Not only is the JAR exhibition at the Metropolitan Museum the first US retrospective of jewelry designer Joel A. Rosenthal’s work, but the first at the museum devoted to any living jeweler, or in Rosenthal’s case, artist, whose medium happens to be gems. Including over 400 one-of-a-kind masterpieces, the exhibit is an expression of his rare talent and unbridled creativity. Several weeks ago I attended the press preview for the exhibit and was overwhelmed by the exceptional detailing and unexpected combinations of materials that yield such unique and exquisite work. Take for example the Camellia Bracelet below, executed in enamel and embellished with rubies, silver and gold, which now resides in the Musée des Arts Décoratifs in Paris
or another camellia study, this time a brooch in aluminum, diamonds, gold, enamel. Interestingly, the two were created 10 years apart, illustrating the timelessness of Rosenthal’s craft.
Growing up in the Bronx, Rosenthal was always interested in art and aesthetics. After studying art history and philosophy at Harvard, he moved to Paris after graduation in 1966, where he met Pierre Jeannet, once a Geneva based psychiatrist. Together they studied antique jewelry and stones, visiting galleries, museums and auction houses to broaden their knowledge. They opened a needlepoint shop, where Rosenthal designed canvases, painting with the wool, experimenting with colors and the imitation of nature. But the passion for gems persisted and Rosenthal began by redesigning clients’ jewelry. After a stint working at Bulgari in New York, he moved back to Paris, officially opening a jewelry business under his initials, and JAR was born.
His unusual creative vision and exquisite craftsmanship gradually attracted a clientele beyond his Parisian atelier and soon collectors from around the world flocked to Rosenthal for his unusual sculptural designs in vibrant colors. Known for his exacting pavé, his pieces undulate with movement and sparkle, as in this incredible Rose Brooch above, one of his most recent pieces. And contrast this with the Carnation Brooch below with its graphic patterning executed in aluminum yet resembling brain coral. It’s a mind game of materials and matter.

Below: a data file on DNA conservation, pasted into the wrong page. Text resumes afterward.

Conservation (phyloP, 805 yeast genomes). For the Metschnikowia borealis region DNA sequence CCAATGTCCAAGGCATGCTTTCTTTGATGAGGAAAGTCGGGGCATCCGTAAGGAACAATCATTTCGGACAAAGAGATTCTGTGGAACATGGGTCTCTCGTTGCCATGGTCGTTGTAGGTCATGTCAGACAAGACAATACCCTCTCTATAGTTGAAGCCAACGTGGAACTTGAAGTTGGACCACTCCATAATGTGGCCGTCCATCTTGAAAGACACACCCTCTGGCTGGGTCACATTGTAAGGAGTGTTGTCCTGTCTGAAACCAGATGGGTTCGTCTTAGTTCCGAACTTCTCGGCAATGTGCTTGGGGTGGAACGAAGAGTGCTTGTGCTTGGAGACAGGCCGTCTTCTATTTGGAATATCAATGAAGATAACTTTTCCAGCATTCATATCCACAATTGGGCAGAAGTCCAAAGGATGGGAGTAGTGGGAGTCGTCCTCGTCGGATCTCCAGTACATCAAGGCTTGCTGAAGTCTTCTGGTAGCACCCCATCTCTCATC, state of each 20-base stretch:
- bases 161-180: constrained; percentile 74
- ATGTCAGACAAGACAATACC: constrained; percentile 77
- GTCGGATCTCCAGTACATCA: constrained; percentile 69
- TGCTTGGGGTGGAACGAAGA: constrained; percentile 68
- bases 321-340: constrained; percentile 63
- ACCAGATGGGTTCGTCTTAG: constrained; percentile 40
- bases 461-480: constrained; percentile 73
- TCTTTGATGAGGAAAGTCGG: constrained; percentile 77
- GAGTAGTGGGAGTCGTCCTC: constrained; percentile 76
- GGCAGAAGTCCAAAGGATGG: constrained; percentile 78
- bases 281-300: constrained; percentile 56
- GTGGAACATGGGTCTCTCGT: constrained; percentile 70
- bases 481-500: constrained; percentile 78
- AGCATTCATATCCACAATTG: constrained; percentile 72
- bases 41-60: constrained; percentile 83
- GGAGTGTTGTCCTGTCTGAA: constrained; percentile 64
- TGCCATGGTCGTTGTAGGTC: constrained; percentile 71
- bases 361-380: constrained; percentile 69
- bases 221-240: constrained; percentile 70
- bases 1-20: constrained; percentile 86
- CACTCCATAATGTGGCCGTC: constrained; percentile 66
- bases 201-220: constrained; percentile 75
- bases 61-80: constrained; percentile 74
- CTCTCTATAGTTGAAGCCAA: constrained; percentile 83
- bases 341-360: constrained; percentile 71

Here similar geraniums are brought to life, one in matte aluminum and the other in diamond pavé, yet both beautiful in their uniqueness.
But Rosenthal is impossible to pin down. Constantly experimenting with new subject matter and technique, nothing is too far reaching for consideration. From bejeweled vegetables
to earrings of bedazzled beetle wings
or fabulous feathers, it’s the translation and transformation that is simply stunning.
A zebra achieves mythical stature under Rosenthal’s watchful eye, regal and elegant
while an agate and titanium elephant is whimsically crowned with a diamond aigrette
and a sea of his famous butterflies seem ready to take glamorous flight.
Rosenthal looks both back and ahead. The days of the maharajahs are evoked with this agate elephant clothed in a cloak of oriental pearls and diamonds
and yet these earrings with their spray of diamonds seem almost futuristic with a sleek modern appeal.
In no particular order, let me share a few more favorites from this incomparable show.
Oak Leaf and Acorn Earrings, 1990 of wood and gold
Lily of the Valley Brooch, 1991 Oriental pearl, diamonds, platinum, gold
Gardenia Brooch, 1987 Coral, diamonds, platinum, gold.
Seashell Brooches from 1990 to 2009
and this mind boggling Iris Brooch from 2000 with sapphires, diamonds, silver, gold
And for those who would love to own an original JAR piece but don’t have either the access or budget, JAR has created a small collection of jewelry expressly for the Met that will be available exclusively at the museum (in their Special Exhibition and Mezzanine Gallery shops only – not on the website) through the close of the exhibition on March 9. It includes La Dame Aux Gardenias (The Invisible Flower of Madame X) white resin and 18k ear clips
and Tickle Me Feather black ear clips, also in resin and 18kt, among other earrings and a special watch.
There is also a variety of postcards and a choice of 6 framed digital prints. Of course the ultimate collector’s items are Volumes I and II of JAR’s work, each documenting over 300 objects in each. Volume 1 is the current reissue of the volume first published by JAR in 2002 and Volume 2 is a new book featuring jewelry created over the last decade.
all photos of jewelry in the exhibition by Quintessence
Treat yourself and allow a morning or afternoon to see both this and the Interwoven Globe – you will be guaranteed a visit of rare style and substance.